How a Customary Marriage is dissolved in South Africa

How a Customary Marriage is dissolved in South Africa
Published: 03 November 2018 (605 Views)
In South Africa, the definition of a customary marriage by the Recognition of Customary Marriages Act 120 of 1998 (RCMA) is that it is one that is "negotiated, celebrated or concluded according to any of the systems of indigenous African customary law which exist in our country".

The requirements for the conclusion of a customary marriage are:

Both parties entering the marriage must be over 18 years of age.

Both must have given consent to be married under customary law. In a polygamous marriage, the other wife (wives) also need to give consent to the marriage. The marriage needs to be negotiated, celebrated and entered into according to the parties' relevant traditions and customs. Paying lobola or discussing the payment assists in proving the marriage was negotiated in accordance with custom. But paying lobola is not a legal requirement for a customary marriage and it alone doesn't stand as grounds for a relationship to be recognised as a customary marriage as RCMA does not specifically make the tendering of ilobolo a requirement for the conclusion of a valid customary marriage.

The marriage should be (not must be, it is still valid even if not registered) registered with the Department of Home Affairs so that the relationships' status is unambiguous especially after one spouse dies.

Prior to the RCMA, a customary marriage could be dissolved by the death of the husband provided that the woman was not transferred to one of the younger brothers of the deceased to sire an heir or for the brother to look after the children of his late brother. This practice, worked only if the woman accepted, was called ukungenwa in the Nguni culture. During the lifetime of the husband, owing to ill-treatment or any other valid reason, a woman could return to her father’s household thereby forcing her husband to go fetch her from her family after paying a fine, failing which, it was accepted that the husband did not want to continue with the marriage and the marriage was therefore considered dissolved.These flexible and practical rules developed over a long time and ended up constituting grounds for dissolution of a customary marriage, something the RCMA has taken away by insisting that a customary marriage may be dissolved only by a court ordering a decree of divorce.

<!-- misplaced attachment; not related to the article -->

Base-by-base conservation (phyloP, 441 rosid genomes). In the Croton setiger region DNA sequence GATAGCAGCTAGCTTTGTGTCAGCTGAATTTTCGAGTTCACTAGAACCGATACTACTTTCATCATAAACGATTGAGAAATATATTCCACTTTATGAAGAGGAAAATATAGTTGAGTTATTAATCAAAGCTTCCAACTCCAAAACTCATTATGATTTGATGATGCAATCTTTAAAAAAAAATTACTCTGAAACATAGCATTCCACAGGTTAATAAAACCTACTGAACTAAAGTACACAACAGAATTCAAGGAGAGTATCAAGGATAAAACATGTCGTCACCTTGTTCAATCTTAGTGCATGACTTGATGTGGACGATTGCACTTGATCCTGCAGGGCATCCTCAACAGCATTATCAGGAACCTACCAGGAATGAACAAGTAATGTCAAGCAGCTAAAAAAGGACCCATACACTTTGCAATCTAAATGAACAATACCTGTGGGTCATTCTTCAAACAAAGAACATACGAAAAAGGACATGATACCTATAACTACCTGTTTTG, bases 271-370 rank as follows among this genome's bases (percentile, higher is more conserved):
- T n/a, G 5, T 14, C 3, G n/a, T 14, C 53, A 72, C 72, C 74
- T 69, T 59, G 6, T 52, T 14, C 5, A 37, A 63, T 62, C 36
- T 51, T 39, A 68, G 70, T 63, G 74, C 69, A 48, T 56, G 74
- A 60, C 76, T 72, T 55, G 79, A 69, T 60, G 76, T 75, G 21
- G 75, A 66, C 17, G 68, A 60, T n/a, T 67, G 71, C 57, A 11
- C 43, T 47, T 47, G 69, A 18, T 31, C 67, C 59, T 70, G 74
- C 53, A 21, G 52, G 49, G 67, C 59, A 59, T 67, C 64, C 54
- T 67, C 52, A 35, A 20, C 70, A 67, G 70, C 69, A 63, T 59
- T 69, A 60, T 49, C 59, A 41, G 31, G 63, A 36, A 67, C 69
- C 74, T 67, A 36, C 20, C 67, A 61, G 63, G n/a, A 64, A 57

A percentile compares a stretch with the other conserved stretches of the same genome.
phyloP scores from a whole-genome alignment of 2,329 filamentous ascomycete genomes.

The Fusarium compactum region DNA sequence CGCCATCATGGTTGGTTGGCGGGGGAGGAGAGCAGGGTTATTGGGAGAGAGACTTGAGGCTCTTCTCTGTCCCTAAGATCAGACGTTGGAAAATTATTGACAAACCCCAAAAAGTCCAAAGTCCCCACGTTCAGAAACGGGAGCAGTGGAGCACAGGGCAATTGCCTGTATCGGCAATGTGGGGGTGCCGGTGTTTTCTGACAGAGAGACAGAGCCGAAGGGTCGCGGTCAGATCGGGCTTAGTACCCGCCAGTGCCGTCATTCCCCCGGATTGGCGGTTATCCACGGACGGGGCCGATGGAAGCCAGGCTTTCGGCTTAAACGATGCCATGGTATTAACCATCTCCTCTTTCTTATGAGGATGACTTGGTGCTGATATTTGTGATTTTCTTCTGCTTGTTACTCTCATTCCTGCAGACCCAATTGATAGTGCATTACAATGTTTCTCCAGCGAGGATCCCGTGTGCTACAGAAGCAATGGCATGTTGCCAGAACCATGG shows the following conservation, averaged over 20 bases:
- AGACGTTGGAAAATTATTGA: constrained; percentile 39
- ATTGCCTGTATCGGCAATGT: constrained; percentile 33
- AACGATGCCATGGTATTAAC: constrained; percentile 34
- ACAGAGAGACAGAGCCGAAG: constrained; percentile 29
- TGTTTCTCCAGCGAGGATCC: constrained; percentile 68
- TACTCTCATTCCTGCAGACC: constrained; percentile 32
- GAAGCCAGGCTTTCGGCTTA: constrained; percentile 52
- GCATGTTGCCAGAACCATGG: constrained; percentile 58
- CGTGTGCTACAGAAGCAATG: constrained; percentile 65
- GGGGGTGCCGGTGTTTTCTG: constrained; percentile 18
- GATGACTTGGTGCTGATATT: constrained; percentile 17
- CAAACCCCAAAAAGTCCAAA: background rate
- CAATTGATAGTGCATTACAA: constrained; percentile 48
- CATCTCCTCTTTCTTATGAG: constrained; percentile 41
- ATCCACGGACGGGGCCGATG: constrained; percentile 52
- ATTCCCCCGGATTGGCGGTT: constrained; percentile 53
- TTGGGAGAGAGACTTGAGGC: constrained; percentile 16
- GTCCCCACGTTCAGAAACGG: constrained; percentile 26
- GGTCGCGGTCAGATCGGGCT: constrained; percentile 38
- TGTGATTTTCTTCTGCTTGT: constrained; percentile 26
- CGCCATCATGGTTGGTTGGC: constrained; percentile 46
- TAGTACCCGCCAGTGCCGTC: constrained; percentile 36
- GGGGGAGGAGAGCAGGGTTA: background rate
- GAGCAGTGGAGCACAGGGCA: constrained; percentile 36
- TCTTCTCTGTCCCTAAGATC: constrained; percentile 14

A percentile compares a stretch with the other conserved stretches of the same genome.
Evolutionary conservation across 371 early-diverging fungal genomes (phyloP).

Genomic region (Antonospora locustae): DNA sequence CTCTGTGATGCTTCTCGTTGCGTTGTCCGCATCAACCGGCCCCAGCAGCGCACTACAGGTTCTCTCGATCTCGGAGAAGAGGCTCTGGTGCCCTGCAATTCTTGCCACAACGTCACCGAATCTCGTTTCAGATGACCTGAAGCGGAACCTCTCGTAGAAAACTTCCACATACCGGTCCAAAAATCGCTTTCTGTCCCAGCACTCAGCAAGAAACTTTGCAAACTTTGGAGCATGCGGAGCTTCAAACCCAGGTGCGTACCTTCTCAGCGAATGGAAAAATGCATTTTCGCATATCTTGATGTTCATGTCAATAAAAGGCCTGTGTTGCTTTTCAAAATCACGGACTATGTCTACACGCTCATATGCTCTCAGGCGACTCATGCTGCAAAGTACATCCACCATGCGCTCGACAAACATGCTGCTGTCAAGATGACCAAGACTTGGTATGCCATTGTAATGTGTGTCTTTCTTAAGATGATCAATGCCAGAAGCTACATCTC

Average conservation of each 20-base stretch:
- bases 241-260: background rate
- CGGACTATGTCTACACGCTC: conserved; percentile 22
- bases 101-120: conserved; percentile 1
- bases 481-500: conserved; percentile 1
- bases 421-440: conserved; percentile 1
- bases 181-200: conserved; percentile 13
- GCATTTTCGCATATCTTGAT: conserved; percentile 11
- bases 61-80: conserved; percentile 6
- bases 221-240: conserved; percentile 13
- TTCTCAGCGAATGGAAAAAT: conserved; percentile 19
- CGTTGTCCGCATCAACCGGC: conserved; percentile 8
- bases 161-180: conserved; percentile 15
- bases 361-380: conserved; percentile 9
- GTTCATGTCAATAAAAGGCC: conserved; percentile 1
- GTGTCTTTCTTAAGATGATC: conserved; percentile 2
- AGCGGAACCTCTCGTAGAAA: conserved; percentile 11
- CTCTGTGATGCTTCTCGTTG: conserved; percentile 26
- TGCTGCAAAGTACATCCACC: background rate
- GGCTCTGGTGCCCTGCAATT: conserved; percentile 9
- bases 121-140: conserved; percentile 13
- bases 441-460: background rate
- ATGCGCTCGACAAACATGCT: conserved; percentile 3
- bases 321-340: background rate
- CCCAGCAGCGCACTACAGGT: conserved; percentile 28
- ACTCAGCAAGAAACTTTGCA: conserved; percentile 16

All customary marriages are in community of property unless an ante-nuptial agreement explicitly states otherwise.

Section 8 of the RCMA now provides guidance by by stating that a customary marriage is like all marriages also to be dissolved by a decree of divorce granted by a competent court. This means that a customarily married couple divorce following the provisions of the Divorce Act 70 of 1979. The only way to divorce is through a court of law with a signed settlement agreement made an Order of Court.

Velempini Ndlovu (LLB UNISA) is a Director of ExploreALL Immigration Consultancy and can be reached on veapndlovu@gmail.com or +27768297234.


- Velempini Ndlovu

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